The conflicting positions regarding the features of popular texts reflect an evolution in the conception of popularization. The traditional view considers it as a transfer of knowledge from scientists to the lay public, mediated by experts or journalists. Bucchi (2008) points out that this “diffusionist conception” relies on a metaphor of translation, which opens the door to the same misgivings: popular texts are seen as fundamentally different from scientific communication; media offers a “dirty mirror,” an “opaque lens.” According to Bucchi:

this vision has emphasized the public’s inability to understand and appreciate the achievements of science due to prejudicial public hostility as well as to misrepresentation by the mass media, and adopts a linear, pedagogical and paternalistic view of communications.”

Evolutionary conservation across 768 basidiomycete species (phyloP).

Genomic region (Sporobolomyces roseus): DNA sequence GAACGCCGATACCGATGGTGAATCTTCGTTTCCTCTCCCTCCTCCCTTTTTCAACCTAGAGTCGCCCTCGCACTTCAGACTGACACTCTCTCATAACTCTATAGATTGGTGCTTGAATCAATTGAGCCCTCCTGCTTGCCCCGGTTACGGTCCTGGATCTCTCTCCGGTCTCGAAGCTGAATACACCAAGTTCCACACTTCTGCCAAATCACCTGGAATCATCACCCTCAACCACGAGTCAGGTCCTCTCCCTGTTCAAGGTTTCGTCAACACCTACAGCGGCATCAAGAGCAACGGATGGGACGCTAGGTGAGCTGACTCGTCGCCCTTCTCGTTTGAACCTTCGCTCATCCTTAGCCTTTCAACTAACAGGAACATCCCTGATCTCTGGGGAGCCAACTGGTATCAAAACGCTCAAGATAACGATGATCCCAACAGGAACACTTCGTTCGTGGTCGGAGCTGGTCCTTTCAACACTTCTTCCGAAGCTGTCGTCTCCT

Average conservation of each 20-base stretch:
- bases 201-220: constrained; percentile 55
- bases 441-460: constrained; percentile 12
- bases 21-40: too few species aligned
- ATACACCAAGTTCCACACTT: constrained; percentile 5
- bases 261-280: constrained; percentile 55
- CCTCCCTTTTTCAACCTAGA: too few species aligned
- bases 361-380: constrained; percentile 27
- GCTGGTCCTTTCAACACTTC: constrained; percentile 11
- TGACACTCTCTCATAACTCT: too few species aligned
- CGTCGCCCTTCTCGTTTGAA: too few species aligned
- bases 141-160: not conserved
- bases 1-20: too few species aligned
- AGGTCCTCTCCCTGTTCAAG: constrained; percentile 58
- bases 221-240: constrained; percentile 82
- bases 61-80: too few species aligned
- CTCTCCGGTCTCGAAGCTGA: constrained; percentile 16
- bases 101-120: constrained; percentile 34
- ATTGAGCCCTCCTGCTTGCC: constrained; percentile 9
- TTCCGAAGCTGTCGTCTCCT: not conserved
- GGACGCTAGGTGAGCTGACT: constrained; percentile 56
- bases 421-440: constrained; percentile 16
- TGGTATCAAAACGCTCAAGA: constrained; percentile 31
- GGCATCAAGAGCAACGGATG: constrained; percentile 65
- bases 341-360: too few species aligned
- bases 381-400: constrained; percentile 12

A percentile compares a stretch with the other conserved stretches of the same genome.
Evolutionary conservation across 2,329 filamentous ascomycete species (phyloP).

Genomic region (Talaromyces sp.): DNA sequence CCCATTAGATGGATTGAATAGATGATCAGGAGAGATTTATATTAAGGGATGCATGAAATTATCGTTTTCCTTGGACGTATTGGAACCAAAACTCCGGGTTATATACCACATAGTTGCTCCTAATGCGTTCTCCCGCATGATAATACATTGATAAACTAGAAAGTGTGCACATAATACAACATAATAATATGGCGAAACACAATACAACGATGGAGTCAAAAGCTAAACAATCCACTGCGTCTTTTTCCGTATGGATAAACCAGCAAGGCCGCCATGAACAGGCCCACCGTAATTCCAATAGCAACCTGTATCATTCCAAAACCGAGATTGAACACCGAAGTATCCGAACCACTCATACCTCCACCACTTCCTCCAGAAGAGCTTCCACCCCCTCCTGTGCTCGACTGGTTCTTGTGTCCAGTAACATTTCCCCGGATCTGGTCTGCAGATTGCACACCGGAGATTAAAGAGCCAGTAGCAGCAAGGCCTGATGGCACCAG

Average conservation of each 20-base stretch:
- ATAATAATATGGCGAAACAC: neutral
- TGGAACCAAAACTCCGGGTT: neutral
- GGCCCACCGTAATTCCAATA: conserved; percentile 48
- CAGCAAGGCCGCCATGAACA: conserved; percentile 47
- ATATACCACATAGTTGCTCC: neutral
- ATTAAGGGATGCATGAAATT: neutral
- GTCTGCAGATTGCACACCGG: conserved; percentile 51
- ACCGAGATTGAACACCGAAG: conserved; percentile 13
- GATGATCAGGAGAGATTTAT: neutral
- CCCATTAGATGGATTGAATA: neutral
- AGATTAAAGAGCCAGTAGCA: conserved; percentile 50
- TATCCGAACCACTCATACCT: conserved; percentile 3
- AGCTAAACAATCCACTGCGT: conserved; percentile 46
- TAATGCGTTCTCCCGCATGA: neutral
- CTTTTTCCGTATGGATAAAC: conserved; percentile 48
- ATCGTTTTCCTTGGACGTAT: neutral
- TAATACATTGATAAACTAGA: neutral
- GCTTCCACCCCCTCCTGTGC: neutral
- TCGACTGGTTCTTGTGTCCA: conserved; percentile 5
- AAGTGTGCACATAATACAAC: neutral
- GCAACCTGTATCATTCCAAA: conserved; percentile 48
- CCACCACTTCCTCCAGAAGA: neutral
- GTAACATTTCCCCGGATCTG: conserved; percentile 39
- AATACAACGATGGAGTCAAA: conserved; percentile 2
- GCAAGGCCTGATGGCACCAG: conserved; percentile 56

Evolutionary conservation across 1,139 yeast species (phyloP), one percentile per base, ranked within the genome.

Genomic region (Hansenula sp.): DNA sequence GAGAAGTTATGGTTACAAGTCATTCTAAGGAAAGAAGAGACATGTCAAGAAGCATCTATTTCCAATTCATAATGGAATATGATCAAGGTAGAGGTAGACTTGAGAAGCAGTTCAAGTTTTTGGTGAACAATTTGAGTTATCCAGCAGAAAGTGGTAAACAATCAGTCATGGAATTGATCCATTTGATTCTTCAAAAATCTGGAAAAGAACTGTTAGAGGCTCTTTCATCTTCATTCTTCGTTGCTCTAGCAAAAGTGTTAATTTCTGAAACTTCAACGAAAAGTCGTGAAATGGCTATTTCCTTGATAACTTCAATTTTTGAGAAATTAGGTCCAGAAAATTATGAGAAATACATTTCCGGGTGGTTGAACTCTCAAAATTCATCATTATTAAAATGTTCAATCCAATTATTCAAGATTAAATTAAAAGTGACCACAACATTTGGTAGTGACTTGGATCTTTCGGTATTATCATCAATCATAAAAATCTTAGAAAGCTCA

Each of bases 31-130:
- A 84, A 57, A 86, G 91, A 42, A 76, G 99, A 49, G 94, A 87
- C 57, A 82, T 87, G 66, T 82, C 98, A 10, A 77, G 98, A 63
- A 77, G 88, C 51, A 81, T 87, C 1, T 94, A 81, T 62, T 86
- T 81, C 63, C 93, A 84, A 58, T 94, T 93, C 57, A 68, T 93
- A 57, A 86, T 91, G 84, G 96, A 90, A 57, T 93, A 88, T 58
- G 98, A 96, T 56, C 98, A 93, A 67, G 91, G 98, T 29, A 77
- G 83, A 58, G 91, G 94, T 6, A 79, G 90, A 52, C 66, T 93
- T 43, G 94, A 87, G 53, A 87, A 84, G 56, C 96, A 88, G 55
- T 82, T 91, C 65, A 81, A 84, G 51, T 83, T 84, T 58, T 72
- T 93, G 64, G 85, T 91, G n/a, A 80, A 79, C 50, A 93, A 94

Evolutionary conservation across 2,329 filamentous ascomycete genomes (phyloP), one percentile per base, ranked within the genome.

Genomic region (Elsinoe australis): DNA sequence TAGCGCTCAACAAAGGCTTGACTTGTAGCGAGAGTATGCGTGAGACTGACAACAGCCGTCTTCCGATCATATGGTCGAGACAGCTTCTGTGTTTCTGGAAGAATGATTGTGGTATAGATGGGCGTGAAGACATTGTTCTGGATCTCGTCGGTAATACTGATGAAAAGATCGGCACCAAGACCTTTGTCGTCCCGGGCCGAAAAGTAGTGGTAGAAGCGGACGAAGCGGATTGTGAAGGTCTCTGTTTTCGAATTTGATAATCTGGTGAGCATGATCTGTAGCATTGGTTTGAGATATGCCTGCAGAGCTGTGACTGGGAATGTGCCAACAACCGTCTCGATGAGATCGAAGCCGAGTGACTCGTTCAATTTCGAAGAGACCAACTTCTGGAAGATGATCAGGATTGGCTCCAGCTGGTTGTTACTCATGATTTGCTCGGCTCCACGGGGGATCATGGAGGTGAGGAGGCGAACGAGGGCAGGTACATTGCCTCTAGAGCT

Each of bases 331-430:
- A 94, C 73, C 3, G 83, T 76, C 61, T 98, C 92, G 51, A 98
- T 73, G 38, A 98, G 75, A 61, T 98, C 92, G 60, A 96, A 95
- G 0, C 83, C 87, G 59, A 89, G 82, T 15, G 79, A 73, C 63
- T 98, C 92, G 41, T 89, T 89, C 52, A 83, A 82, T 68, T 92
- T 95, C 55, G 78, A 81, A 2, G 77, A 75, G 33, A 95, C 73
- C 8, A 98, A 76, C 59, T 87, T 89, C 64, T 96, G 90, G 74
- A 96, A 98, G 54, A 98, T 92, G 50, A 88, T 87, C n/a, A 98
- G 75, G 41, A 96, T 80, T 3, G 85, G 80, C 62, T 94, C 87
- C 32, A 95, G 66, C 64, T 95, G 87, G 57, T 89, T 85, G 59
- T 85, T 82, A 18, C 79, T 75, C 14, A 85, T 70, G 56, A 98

Bucchi 2008: 58

The canonical stance has been widely criticized by scholars in science communication, science studies, discourse analysis, and applied linguistics. As mentioned above, popularization is seen as a reformulation of scientific material (Cassany and Martí Olivella 2000). It becomes “a matter of interaction as well as information” (Myers 2003: 273), and its communicative dimension is brought to the forefront. Myers illustrates this dynamic:

A study of DNA fingerprinting, on the face of it a scientific topic, found first in scientific journals, would lead to issues of chance and probability, guilt and innocence, race, nationality, and the conception of what it is to be an individual. When reporters frame news articles on DNA fingerprinting, they are thinking of these possible ways of relating the techno-scientific elements to the things people care about, and when readers pick up the articles they interpret them in terms of just these frames.

Myers 2003: 272